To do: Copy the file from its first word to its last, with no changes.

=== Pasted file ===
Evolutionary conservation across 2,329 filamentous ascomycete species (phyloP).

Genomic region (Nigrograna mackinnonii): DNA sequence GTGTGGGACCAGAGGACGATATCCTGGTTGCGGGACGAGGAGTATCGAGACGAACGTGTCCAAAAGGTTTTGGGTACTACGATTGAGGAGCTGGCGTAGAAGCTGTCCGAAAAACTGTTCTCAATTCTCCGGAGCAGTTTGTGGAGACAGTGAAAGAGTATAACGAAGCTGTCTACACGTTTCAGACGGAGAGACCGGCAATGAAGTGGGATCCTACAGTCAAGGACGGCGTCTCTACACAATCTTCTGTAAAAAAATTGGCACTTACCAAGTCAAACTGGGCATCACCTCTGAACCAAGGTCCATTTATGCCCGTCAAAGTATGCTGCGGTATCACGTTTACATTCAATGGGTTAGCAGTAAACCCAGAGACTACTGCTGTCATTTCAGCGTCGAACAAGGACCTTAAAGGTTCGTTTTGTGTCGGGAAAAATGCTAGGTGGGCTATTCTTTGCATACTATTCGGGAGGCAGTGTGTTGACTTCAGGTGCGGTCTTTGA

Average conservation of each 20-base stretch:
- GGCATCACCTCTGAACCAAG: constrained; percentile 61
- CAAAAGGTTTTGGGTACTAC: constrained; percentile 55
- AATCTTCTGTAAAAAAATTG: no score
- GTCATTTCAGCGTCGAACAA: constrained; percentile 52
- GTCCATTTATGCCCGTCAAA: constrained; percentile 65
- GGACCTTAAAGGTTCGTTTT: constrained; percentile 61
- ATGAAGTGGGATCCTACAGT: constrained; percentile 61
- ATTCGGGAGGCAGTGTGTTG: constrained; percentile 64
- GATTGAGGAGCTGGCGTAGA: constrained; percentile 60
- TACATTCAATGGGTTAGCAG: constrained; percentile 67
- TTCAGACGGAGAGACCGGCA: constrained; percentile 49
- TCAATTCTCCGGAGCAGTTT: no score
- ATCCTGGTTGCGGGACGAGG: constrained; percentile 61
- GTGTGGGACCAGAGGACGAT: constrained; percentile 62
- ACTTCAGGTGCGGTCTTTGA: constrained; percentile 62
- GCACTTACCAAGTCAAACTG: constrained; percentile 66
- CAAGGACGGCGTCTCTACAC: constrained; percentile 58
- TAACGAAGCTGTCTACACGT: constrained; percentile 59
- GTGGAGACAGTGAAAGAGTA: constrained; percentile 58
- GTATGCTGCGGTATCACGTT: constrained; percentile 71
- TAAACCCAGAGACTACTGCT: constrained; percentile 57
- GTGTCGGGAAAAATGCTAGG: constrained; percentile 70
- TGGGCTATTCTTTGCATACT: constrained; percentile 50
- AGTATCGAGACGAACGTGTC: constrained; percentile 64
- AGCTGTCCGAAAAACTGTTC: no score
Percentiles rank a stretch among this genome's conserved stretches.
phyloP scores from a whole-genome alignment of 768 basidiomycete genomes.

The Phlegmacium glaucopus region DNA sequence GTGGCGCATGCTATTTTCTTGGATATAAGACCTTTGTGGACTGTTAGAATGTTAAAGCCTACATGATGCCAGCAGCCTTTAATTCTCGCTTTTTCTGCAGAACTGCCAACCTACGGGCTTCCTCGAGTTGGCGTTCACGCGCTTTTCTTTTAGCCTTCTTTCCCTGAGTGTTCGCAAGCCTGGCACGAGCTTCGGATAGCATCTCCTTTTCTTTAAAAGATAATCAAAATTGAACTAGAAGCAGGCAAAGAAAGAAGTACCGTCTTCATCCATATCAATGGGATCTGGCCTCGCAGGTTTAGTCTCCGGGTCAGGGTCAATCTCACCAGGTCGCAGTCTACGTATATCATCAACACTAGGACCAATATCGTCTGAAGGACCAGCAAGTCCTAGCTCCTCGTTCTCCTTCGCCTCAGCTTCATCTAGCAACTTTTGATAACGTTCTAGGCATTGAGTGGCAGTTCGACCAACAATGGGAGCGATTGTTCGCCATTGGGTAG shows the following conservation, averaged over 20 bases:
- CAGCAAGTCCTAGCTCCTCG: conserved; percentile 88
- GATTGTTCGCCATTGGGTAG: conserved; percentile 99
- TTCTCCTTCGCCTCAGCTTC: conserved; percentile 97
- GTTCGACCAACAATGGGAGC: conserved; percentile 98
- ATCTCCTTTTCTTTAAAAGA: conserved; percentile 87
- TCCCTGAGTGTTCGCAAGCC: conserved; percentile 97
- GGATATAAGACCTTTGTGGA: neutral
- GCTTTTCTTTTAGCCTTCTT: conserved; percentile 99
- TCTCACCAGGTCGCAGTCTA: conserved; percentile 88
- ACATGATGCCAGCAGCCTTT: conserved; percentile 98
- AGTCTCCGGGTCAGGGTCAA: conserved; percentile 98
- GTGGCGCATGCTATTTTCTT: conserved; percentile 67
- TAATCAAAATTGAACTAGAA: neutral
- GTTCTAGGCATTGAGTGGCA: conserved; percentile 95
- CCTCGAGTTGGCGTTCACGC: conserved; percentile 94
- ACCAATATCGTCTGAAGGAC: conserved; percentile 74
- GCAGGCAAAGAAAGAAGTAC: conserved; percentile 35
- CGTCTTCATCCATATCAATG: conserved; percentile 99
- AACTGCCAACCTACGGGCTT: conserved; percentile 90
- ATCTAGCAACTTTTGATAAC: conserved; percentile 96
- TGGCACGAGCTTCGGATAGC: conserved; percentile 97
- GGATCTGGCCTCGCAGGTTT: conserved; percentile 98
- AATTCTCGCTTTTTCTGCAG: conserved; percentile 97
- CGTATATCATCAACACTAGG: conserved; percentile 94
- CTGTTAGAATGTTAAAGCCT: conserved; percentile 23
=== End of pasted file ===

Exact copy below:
Evolutionary conservation across 2,329 filamentous ascomycete species (phyloP).

Genomic region (Nigrograna mackinnonii): DNA sequence GTGTGGGACCAGAGGACGATATCCTGGTTGCGGGACGAGGAGTATCGAGACGAACGTGTCCAAAAGGTTTTGGGTACTACGATTGAGGAGCTGGCGTAGAAGCTGTCCGAAAAACTGTTCTCAATTCTCCGGAGCAGTTTGTGGAGACAGTGAAAGAGTATAACGAAGCTGTCTACACGTTTCAGACGGAGAGACCGGCAATGAAGTGGGATCCTACAGTCAAGGACGGCGTCTCTACACAATCTTCTGTAAAAAAATTGGCACTTACCAAGTCAAACTGGGCATCACCTCTGAACCAAGGTCCATTTATGCCCGTCAAAGTATGCTGCGGTATCACGTTTACATTCAATGGGTTAGCAGTAAACCCAGAGACTACTGCTGTCATTTCAGCGTCGAACAAGGACCTTAAAGGTTCGTTTTGTGTCGGGAAAAATGCTAGGTGGGCTATTCTTTGCATACTATTCGGGAGGCAGTGTGTTGACTTCAGGTGCGGTCTTTGA

Average conservation of each 20-base stretch:
- GGCATCACCTCTGAACCAAG: constrained; percentile 61
- CAAAAGGTTTTGGGTACTAC: constrained; percentile 55
- AATCTTCTGTAAAAAAATTG: no score
- GTCATTTCAGCGTCGAACAA: constrained; percentile 52
- GTCCATTTATGCCCGTCAAA: constrained; percentile 65
- GGACCTTAAAGGTTCGTTTT: constrained; percentile 61
- ATGAAGTGGGATCCTACAGT: constrained; percentile 61
- ATTCGGGAGGCAGTGTGTTG: constrained; percentile 64
- GATTGAGGAGCTGGCGTAGA: constrained; percentile 60
- TACATTCAATGGGTTAGCAG: constrained; percentile 67
- TTCAGACGGAGAGACCGGCA: constrained; percentile 49
- TCAATTCTCCGGAGCAGTTT: no score
- ATCCTGGTTGCGGGACGAGG: constrained; percentile 61
- GTGTGGGACCAGAGGACGAT: constrained; percentile 62
- ACTTCAGGTGCGGTCTTTGA: constrained; percentile 62
- GCACTTACCAAGTCAAACTG: constrained; percentile 66
- CAAGGACGGCGTCTCTACAC: constrained; percentile 58
- TAACGAAGCTGTCTACACGT: constrained; percentile 59
- GTGGAGACAGTGAAAGAGTA: constrained; percentile 58
- GTATGCTGCGGTATCACGTT: constrained; percentile 71
- TAAACCCAGAGACTACTGCT: constrained; percentile 57
- GTGTCGGGAAAAATGCTAGG: constrained; percentile 70
- TGGGCTATTCTTTGCATACT: constrained; percentile 50
- AGTATCGAGACGAACGTGTC: constrained; percentile 64
- AGCTGTCCGAAAAACTGTTC: no score
Percentiles rank a stretch among this genome's conserved stretches.
phyloP scores from a whole-genome alignment of 768 basidiomycete genomes.

The Phlegmacium glaucopus region DNA sequence GTGGCGCATGCTATTTTCTTGGATATAAGACCTTTGTGGACTGTTAGAATGTTAAAGCCTACATGATGCCAGCAGCCTTTAATTCTCGCTTTTTCTGCAGAACTGCCAACCTACGGGCTTCCTCGAGTTGGCGTTCACGCGCTTTTCTTTTAGCCTTCTTTCCCTGAGTGTTCGCAAGCCTGGCACGAGCTTCGGATAGCATCTCCTTTTCTTTAAAAGATAATCAAAATTGAACTAGAAGCAGGCAAAGAAAGAAGTACCGTCTTCATCCATATCAATGGGATCTGGCCTCGCAGGTTTAGTCTCCGGGTCAGGGTCAATCTCACCAGGTCGCAGTCTACGTATATCATCAACACTAGGACCAATATCGTCTGAAGGACCAGCAAGTCCTAGCTCCTCGTTCTCCTTCGCCTCAGCTTCATCTAGCAACTTTTGATAACGTTCTAGGCATTGAGTGGCAGTTCGACCAACAATGGGAGCGATTGTTCGCCATTGGGTAG shows the following conservation, averaged over 20 bases:
- CAGCAAGTCCTAGCTCCTCG: conserved; percentile 88
- GATTGTTCGCCATTGGGTAG: conserved; percentile 99
- TTCTCCTTCGCCTCAGCTTC: conserved; percentile 97
- GTTCGACCAACAATGGGAGC: conserved; percentile 98
- ATCTCCTTTTCTTTAAAAGA: conserved; percentile 87
- TCCCTGAGTGTTCGCAAGCC: conserved; percentile 97
- GGATATAAGACCTTTGTGGA: neutral
- GCTTTTCTTTTAGCCTTCTT: conserved; percentile 99
- TCTCACCAGGTCGCAGTCTA: conserved; percentile 88
- ACATGATGCCAGCAGCCTTT: conserved; percentile 98
- AGTCTCCGGGTCAGGGTCAA: conserved; percentile 98
- GTGGCGCATGCTATTTTCTT: conserved; percentile 67
- TAATCAAAATTGAACTAGAA: neutral
- GTTCTAGGCATTGAGTGGCA: conserved; percentile 95
- CCTCGAGTTGGCGTTCACGC: conserved; percentile 94
- ACCAATATCGTCTGAAGGAC: conserved; percentile 74
- GCAGGCAAAGAAAGAAGTAC: conserved; percentile 35
- CGTCTTCATCCATATCAATG: conserved; percentile 99
- AACTGCCAACCTACGGGCTT: conserved; percentile 90
- ATCTAGCAACTTTTGATAAC: conserved; percentile 96
- TGGCACGAGCTTCGGATAGC: conserved; percentile 97
- GGATCTGGCCTCGCAGGTTT: conserved; percentile 98
- AATTCTCGCTTTTTCTGCAG: conserved; percentile 97
- CGTATATCATCAACACTAGG: conserved; percentile 94
- CTGTTAGAATGTTAAAGCCT: conserved; percentile 23